Whatever the solutions to preserving our world's natural resources might be, it seems clear that answers won't come overnight. How, then, can we be sure the steps we take today won't jeopardize the fate of future generations?
The answer, researchers say, may lie with one of cornerstones of modern society – democracy.
Using a series of modified public goods "games," Professor of Mathematics and of Biology, and Director of the Program for Evolutionary Dynamics Martin Nowak, Assistant Professor of Psychology and Economics at Yale David Rand, and their colleagues demonstrated that allowing people to vote on the harvesting of resources led to the preservation of these resources for future generations. The study is described in a June 26 paper published in Nature.
"There has been a great deal of work on how people cooperate with those they see every day – their colleagues or friends," Nowak said. "But an open question is how people cooperate with future generations. How do you make altruistic decisions today that benefit people tomorrow?"
To study cooperation across generations, Nowak and Rand worked with doctoral student Oliver Hauser and post-doctoral researcher Alexander Peysakhovich to develop a unique version of the commonly-used public good game in which five online players were tasked with dividing 100 units of a resource between them.
Each player was allowed to collect up to 20 units of the resource. As long as all players together harvested up to half of the 100 units, the resource was replenished for subsequent generations – other players who would be recruited later. If players harvested more than half, however, the resource was exhausted, and subsequent players earned nothing while being told that earlier generations hadn't acted sustainably.
Though clearly designed to encourage players to preserve resources for subsequent generations, when Nowak and Rand began recruiting players, they found a curious result – in nearly every game, players quickly exhausted the resource.
"Typically, the way it played out was four players acted generously, while one person chose maximum defection," Nowak said.
Though the test revealed many people might be willing to pay some costs to benefit future generations, it also highlighted a problem with what researchers call "conditional cooperation," which suggests people are only willing to cooperate if they believe others are doing the same. Often, Rand and Nowak said, players who chose to maximize their own benefit did so because they feared other players were taking a larger share of the resource.
"In some sense, this illustrates why the free market fails to solve problems like climate change," Nowak added. "Even if you want to cooperate with the future, you may not do so because you are afraid of being exploited by the present."
To ward off that problem, Nowak and Rand re-wrote the rules of the game to allow each player to vote on how much of the resource to extract, and giving each player the median of all five votes.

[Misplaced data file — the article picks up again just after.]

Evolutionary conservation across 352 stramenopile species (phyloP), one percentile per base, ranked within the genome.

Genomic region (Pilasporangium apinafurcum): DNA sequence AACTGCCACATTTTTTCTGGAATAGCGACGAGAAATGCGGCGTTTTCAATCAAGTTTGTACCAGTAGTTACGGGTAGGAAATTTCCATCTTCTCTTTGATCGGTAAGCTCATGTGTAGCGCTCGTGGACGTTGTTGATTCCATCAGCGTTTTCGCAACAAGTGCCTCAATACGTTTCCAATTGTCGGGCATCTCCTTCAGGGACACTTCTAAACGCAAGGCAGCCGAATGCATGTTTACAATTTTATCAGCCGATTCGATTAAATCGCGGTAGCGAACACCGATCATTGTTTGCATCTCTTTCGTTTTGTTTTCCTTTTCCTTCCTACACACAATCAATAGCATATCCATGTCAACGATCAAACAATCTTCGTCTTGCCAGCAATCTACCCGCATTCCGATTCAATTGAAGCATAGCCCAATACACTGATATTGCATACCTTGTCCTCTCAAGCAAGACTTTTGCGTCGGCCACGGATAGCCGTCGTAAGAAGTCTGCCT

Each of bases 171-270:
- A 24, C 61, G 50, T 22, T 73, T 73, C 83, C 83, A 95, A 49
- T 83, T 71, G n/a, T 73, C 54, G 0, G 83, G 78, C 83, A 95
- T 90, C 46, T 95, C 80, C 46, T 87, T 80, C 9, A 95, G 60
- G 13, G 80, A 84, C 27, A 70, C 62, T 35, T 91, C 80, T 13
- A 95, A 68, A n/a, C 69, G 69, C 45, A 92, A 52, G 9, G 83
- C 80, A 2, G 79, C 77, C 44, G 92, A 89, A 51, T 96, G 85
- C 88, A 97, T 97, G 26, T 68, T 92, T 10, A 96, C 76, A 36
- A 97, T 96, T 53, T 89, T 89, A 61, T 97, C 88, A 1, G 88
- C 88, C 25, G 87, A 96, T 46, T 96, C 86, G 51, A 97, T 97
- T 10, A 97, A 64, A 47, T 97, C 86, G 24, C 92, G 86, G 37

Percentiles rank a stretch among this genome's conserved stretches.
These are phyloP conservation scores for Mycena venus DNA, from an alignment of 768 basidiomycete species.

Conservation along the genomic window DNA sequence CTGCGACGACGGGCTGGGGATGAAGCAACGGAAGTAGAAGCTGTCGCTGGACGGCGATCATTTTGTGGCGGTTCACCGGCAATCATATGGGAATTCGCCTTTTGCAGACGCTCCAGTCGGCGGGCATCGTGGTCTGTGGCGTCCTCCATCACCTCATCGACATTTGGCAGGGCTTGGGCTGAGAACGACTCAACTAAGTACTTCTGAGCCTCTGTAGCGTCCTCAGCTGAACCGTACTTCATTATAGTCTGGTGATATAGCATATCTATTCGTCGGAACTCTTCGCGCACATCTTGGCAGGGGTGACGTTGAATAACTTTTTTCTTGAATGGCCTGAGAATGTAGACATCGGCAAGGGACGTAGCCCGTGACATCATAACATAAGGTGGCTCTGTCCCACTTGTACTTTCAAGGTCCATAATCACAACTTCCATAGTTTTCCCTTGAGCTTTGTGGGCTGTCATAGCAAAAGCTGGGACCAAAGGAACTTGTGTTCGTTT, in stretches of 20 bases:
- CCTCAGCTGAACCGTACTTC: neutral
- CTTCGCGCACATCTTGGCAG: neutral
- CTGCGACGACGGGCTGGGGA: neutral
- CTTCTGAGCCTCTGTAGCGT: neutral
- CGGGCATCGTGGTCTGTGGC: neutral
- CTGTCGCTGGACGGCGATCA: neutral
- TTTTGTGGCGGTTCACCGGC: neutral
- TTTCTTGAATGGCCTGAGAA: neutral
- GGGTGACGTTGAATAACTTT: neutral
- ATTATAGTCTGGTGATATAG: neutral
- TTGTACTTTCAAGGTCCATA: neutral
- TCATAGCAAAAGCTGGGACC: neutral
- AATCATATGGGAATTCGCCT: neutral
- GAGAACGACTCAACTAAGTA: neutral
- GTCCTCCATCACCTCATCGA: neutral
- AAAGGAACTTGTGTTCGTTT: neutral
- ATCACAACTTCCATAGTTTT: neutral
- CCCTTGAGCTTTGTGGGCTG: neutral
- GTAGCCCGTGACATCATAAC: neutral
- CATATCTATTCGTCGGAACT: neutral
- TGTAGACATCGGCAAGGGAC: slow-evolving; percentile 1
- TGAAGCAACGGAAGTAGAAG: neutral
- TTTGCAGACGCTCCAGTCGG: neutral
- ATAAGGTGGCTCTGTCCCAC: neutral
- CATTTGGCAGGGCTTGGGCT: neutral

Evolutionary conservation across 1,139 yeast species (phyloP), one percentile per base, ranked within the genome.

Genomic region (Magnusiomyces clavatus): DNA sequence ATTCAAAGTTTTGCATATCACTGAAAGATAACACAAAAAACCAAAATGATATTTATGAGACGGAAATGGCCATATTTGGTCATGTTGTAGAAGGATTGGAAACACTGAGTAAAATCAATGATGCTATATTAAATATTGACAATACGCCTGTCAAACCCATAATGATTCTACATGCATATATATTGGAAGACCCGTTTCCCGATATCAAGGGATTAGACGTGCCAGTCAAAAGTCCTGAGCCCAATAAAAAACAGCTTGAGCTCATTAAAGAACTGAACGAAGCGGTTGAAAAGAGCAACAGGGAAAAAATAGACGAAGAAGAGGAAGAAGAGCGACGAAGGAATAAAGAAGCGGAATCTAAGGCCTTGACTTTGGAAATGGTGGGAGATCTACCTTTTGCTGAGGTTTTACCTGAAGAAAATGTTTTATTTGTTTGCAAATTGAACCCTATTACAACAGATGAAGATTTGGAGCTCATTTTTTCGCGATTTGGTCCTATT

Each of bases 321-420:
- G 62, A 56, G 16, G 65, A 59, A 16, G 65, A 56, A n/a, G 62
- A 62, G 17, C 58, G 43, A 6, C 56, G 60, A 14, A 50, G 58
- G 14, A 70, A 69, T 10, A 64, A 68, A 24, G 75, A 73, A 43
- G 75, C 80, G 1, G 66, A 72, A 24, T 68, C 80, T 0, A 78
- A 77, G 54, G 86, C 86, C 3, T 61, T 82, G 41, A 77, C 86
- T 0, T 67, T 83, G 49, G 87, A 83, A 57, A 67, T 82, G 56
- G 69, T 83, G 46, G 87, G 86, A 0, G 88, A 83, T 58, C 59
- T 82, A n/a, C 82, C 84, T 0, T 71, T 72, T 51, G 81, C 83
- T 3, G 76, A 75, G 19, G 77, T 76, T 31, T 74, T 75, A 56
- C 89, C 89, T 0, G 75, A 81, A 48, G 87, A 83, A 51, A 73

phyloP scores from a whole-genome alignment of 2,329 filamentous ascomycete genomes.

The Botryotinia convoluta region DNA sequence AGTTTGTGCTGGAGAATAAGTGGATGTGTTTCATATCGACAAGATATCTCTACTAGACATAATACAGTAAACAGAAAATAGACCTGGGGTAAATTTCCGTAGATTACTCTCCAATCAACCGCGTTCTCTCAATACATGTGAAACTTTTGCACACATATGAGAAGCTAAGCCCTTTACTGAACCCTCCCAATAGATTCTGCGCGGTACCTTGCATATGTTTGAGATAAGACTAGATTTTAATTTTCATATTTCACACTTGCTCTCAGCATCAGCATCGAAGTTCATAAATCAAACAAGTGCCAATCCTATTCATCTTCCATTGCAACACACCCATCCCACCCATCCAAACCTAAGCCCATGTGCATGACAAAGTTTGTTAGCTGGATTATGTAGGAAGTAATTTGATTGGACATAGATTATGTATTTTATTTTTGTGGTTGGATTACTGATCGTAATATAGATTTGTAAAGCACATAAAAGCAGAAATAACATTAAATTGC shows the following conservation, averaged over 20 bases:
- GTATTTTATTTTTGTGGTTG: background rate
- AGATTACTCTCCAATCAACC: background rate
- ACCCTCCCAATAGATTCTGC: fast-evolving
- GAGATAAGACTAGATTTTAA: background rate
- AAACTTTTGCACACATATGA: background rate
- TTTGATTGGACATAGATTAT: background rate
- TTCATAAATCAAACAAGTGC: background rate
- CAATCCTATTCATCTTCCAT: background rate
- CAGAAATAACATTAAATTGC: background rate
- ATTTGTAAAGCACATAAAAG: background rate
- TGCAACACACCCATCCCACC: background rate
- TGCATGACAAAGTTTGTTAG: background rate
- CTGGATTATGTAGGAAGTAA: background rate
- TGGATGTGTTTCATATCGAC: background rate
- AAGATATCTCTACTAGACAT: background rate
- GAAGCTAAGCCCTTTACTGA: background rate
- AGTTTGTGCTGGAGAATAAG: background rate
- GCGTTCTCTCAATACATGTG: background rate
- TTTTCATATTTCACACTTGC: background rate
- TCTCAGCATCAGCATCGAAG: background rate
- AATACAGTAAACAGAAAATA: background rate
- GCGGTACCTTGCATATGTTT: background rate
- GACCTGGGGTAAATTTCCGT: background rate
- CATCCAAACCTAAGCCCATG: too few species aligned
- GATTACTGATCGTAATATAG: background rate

"Democracy is a powerful institution," Nowak explained. "When we implemented this system, virtually every resource was saved. The surprising observation is that while there is a minority of people who don't want to cooperate, the majority of people vote altruistically. They are not voting to maximize their own benefit, and that's what allows for cooperation with the future."
Importantly, Nowak and Rand said, for the voting system to work, the winning extraction amount had to be the median of all the votes cast.
"Another way to implement a voting system would be to extract the average of all the votes, but the problem with that system is it forces people to vote strategically," Rand explained. "You may be willing to harvest the resource sustainably, but if you think someone else is going all in, you have to vote for zero to balance out the average. If instead you use the median of the votes, then players can just vote for what they really want."
The finding that people are willing to vote altruistically, Rand said, runs counter to the oft-cited notion that people will ultimately act in their own interests when they go to the ballot box.
"A huge amount of public policy is built around the assumption that everyone is selfish," Rand explained. "The question for policy-makers has always been how to set up an institution that encourages people to do good things even though they're selfish.
"The key take-home message of our paper is that policy makers can take advantage of the fact that many people are not actually selfish," he continued. "A lot of people are altruistic, and you can have more efficient and more effective policies if you take this into account."
Though it's impossible to predict what the future holds, Nowak believes that understanding how to cooperate across generations may open the door to ensuring the decisions we make today do more than simply leave the most challenging problems of the present for future generations to solve.
"There is a huge literature on the evolution of cooperation, but this is the first step toward asking what we can do to cooperate with future generations," he said. "The largest problems we face today are occurring on a global scale – how can we behave altruistically such that something is left for future generations?"
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